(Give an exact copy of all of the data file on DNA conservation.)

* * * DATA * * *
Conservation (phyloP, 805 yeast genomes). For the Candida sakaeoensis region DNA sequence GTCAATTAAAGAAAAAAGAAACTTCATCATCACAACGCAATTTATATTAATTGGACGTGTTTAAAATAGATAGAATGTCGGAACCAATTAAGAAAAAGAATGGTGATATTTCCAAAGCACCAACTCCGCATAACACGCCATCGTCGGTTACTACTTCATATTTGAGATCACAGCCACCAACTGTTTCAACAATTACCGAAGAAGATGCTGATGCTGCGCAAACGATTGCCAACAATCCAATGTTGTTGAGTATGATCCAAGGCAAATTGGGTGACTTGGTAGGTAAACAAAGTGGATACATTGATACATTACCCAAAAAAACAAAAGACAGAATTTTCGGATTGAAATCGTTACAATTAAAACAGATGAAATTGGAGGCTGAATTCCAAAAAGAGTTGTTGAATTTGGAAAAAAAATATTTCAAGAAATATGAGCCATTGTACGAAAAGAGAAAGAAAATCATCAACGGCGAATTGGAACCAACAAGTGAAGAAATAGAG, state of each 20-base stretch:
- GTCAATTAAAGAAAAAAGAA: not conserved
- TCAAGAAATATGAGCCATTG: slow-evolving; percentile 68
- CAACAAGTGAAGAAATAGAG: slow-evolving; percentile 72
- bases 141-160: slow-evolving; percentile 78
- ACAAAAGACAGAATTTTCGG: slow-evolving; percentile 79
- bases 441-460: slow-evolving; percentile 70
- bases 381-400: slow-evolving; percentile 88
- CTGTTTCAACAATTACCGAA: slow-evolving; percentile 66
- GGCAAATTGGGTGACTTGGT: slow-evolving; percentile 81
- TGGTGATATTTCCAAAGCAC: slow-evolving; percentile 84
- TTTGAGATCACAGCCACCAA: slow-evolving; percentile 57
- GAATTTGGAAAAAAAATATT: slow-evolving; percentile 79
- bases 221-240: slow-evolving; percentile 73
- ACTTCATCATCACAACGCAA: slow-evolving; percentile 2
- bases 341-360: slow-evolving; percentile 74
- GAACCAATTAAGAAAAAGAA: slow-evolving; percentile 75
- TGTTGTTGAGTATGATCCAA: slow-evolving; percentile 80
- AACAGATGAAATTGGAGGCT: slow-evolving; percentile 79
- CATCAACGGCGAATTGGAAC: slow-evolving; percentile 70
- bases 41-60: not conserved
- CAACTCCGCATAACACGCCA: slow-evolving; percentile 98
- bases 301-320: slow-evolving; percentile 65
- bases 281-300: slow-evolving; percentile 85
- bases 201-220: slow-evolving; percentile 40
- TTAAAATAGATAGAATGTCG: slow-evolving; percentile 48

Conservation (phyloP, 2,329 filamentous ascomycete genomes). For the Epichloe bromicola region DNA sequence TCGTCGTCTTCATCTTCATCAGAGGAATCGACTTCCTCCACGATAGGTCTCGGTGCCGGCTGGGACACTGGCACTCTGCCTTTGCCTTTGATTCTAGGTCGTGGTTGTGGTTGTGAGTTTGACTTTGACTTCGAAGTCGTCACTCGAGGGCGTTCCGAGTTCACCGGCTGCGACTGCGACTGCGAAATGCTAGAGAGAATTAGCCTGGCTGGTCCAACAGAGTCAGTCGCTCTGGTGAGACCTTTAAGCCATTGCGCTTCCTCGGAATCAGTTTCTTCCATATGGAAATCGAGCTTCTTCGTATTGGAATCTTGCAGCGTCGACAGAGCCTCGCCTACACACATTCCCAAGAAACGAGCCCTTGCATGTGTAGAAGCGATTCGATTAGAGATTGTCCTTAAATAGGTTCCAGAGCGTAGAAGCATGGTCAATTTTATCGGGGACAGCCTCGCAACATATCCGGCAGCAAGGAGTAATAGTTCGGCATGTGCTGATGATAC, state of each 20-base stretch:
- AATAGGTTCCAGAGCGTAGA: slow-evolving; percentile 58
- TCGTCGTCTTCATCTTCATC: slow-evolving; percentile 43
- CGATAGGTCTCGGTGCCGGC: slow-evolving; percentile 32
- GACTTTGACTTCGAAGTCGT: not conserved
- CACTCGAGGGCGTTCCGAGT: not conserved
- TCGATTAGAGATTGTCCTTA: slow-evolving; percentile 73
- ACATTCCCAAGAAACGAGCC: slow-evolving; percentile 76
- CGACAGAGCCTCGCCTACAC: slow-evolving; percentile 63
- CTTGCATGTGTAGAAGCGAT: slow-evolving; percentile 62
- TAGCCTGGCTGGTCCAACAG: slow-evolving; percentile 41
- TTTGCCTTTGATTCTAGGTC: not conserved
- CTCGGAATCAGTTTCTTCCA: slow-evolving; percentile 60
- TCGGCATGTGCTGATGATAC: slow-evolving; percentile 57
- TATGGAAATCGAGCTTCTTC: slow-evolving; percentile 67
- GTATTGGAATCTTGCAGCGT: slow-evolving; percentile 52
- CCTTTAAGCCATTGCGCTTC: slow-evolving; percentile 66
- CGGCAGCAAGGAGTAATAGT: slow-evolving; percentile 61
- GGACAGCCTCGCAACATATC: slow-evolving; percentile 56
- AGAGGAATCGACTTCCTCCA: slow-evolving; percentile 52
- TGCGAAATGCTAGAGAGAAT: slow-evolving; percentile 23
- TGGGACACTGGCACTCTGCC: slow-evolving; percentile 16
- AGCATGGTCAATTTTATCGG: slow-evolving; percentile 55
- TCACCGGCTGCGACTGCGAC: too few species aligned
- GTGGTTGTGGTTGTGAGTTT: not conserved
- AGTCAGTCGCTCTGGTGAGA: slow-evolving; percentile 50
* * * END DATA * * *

Conservation (phyloP, 805 yeast genomes). For the Candida sakaeoensis region DNA sequence GTCAATTAAAGAAAAAAGAAACTTCATCATCACAACGCAATTTATATTAATTGGACGTGTTTAAAATAGATAGAATGTCGGAACCAATTAAGAAAAAGAATGGTGATATTTCCAAAGCACCAACTCCGCATAACACGCCATCGTCGGTTACTACTTCATATTTGAGATCACAGCCACCAACTGTTTCAACAATTACCGAAGAAGATGCTGATGCTGCGCAAACGATTGCCAACAATCCAATGTTGTTGAGTATGATCCAAGGCAAATTGGGTGACTTGGTAGGTAAACAAAGTGGATACATTGATACATTACCCAAAAAAACAAAAGACAGAATTTTCGGATTGAAATCGTTACAATTAAAACAGATGAAATTGGAGGCTGAATTCCAAAAAGAGTTGTTGAATTTGGAAAAAAAATATTTCAAGAAATATGAGCCATTGTACGAAAAGAGAAAGAAAATCATCAACGGCGAATTGGAACCAACAAGTGAAGAAATAGAG, state of each 20-base stretch:
- GTCAATTAAAGAAAAAAGAA: not conserved
- TCAAGAAATATGAGCCATTG: slow-evolving; percentile 68
- CAACAAGTGAAGAAATAGAG: slow-evolving; percentile 72
- bases 141-160: slow-evolving; percentile 78
- ACAAAAGACAGAATTTTCGG: slow-evolving; percentile 79
- bases 441-460: slow-evolving; percentile 70
- bases 381-400: slow-evolving; percentile 88
- CTGTTTCAACAATTACCGAA: slow-evolving; percentile 66
- GGCAAATTGGGTGACTTGGT: slow-evolving; percentile 81
- TGGTGATATTTCCAAAGCAC: slow-evolving; percentile 84
- TTTGAGATCACAGCCACCAA: slow-evolving; percentile 57
- GAATTTGGAAAAAAAATATT: slow-evolving; percentile 79
- bases 221-240: slow-evolving; percentile 73
- ACTTCATCATCACAACGCAA: slow-evolving; percentile 2
- bases 341-360: slow-evolving; percentile 74
- GAACCAATTAAGAAAAAGAA: slow-evolving; percentile 75
- TGTTGTTGAGTATGATCCAA: slow-evolving; percentile 80
- AACAGATGAAATTGGAGGCT: slow-evolving; percentile 79
- CATCAACGGCGAATTGGAAC: slow-evolving; percentile 70
- bases 41-60: not conserved
- CAACTCCGCATAACACGCCA: slow-evolving; percentile 98
- bases 301-320: slow-evolving; percentile 65
- bases 281-300: slow-evolving; percentile 85
- bases 201-220: slow-evolving; percentile 40
- TTAAAATAGATAGAATGTCG: slow-evolving; percentile 48

Conservation (phyloP, 2,329 filamentous ascomycete genomes). For the Epichloe bromicola region DNA sequence TCGTCGTCTTCATCTTCATCAGAGGAATCGACTTCCTCCACGATAGGTCTCGGTGCCGGCTGGGACACTGGCACTCTGCCTTTGCCTTTGATTCTAGGTCGTGGTTGTGGTTGTGAGTTTGACTTTGACTTCGAAGTCGTCACTCGAGGGCGTTCCGAGTTCACCGGCTGCGACTGCGACTGCGAAATGCTAGAGAGAATTAGCCTGGCTGGTCCAACAGAGTCAGTCGCTCTGGTGAGACCTTTAAGCCATTGCGCTTCCTCGGAATCAGTTTCTTCCATATGGAAATCGAGCTTCTTCGTATTGGAATCTTGCAGCGTCGACAGAGCCTCGCCTACACACATTCCCAAGAAACGAGCCCTTGCATGTGTAGAAGCGATTCGATTAGAGATTGTCCTTAAATAGGTTCCAGAGCGTAGAAGCATGGTCAATTTTATCGGGGACAGCCTCGCAACATATCCGGCAGCAAGGAGTAATAGTTCGGCATGTGCTGATGATAC, state of each 20-base stretch:
- AATAGGTTCCAGAGCGTAGA: slow-evolving; percentile 58
- TCGTCGTCTTCATCTTCATC: slow-evolving; percentile 43
- CGATAGGTCTCGGTGCCGGC: slow-evolving; percentile 32
- GACTTTGACTTCGAAGTCGT: not conserved
- CACTCGAGGGCGTTCCGAGT: not conserved
- TCGATTAGAGATTGTCCTTA: slow-evolving; percentile 73
- ACATTCCCAAGAAACGAGCC: slow-evolving; percentile 76
- CGACAGAGCCTCGCCTACAC: slow-evolving; percentile 63
- CTTGCATGTGTAGAAGCGAT: slow-evolving; percentile 62
- TAGCCTGGCTGGTCCAACAG: slow-evolving; percentile 41
- TTTGCCTTTGATTCTAGGTC: not conserved
- CTCGGAATCAGTTTCTTCCA: slow-evolving; percentile 60
- TCGGCATGTGCTGATGATAC: slow-evolving; percentile 57
- TATGGAAATCGAGCTTCTTC: slow-evolving; percentile 67
- GTATTGGAATCTTGCAGCGT: slow-evolving; percentile 52
- CCTTTAAGCCATTGCGCTTC: slow-evolving; percentile 66
- CGGCAGCAAGGAGTAATAGT: slow-evolving; percentile 61
- GGACAGCCTCGCAACATATC: slow-evolving; percentile 56
- AGAGGAATCGACTTCCTCCA: slow-evolving; percentile 52
- TGCGAAATGCTAGAGAGAAT: slow-evolving; percentile 23
- TGGGACACTGGCACTCTGCC: slow-evolving; percentile 16
- AGCATGGTCAATTTTATCGG: slow-evolving; percentile 55
- TCACCGGCTGCGACTGCGAC: too few species aligned
- GTGGTTGTGGTTGTGAGTTT: not conserved
- AGTCAGTCGCTCTGGTGAGA: slow-evolving; percentile 50